The British Minister for Care, Caroline Dinenage MP, has recently committed to including autism in plans for mandatory training for healthcare staff during a Parliamentary debate.
This is a very welcome move that could mean that all NHS staff have the training they need to support autistic people, finally living up to duties in the Autism Act in England.
The debate was triggered by a petition started by Paula McGowan, whose 18-year-old son Oliver died after a reaction to anti-psychotic drugs.
On October 22, in a debate in the British Parliament, the Minister for Care, Caroline Dinenage MP, committed to including autism in plans for future mandatory training for healthcare staff. “It would be a missed opportunity if we did not consider in our consultation the training requirements of staff to better support autistic people as well those with learning disabilities”, she claimed.
The consultation will start in 2019. The Government’s final plans for the training will be published by the summer, followed by regulations which could be introduced by the end of the year.
Autism-Europe’s member, the National Autistic Society (NAS), welcomed this move that is in line with the provisions foreseen in the Autism Act. The NAS backed McGowan’s campaign because it highlights the unacceptable health inequalities autistic people face.
Despite requirements in the Autism Act statutory guidance that all health and care staff have appropriate autism training, this training does not happen enough in practice – with serious consequences. According to Public Health England, just 17% of areas report having an autism training plan for all health and care staff, and 10% have no plan at all. The training programme that Paula and the 50,000 people who signed her petition have been calling for could end this unacceptable situation.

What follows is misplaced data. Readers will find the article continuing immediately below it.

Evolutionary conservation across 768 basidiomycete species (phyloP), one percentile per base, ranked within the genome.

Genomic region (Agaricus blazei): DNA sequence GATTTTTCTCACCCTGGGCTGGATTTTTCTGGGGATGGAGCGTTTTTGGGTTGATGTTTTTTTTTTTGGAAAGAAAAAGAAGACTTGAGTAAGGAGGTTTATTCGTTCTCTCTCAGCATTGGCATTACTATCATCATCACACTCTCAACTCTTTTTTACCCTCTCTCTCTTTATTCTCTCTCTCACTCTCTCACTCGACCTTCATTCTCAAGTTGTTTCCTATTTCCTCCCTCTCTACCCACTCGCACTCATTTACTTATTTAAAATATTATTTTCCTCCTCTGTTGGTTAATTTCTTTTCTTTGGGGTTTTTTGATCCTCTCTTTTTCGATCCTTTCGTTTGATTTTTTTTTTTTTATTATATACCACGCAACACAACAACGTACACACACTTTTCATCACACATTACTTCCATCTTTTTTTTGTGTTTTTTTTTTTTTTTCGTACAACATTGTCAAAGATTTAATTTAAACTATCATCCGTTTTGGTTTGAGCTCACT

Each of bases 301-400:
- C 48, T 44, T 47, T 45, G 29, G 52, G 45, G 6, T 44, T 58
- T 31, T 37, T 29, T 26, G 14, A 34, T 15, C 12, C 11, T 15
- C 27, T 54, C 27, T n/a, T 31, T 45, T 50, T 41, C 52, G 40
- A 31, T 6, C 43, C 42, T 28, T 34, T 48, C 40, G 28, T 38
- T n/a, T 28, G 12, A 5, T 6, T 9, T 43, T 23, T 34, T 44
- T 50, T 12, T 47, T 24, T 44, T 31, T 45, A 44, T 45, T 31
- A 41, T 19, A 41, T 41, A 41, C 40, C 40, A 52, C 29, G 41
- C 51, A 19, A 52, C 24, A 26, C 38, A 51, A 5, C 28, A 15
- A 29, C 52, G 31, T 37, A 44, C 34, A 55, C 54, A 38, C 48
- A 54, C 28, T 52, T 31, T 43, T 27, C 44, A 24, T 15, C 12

Jane Harris, Director of External Affairs at the NAS, said: “This is an important commitment from the Minister, which has the potential to improve the health and wellbeing of hundreds of thousands of autistic people.
“This is a direct result of Paula McGowan’s tireless campaigning, in memory of her son Oliver, including her petition which gained over 50,000 signatures. We are proud to support Paula’s campaign and will continue to work with her to make sure the Government honours its commitment.
“Many autistic people continue to have much worse physical and mental health than the general public – and may even be at greater risk of dying early. Making sure that all healthcare staff understand autism, and the often simple changes that can help autistic people, is an important step to tackling this unacceptable health inequality – and creating a society that works for autistic people.”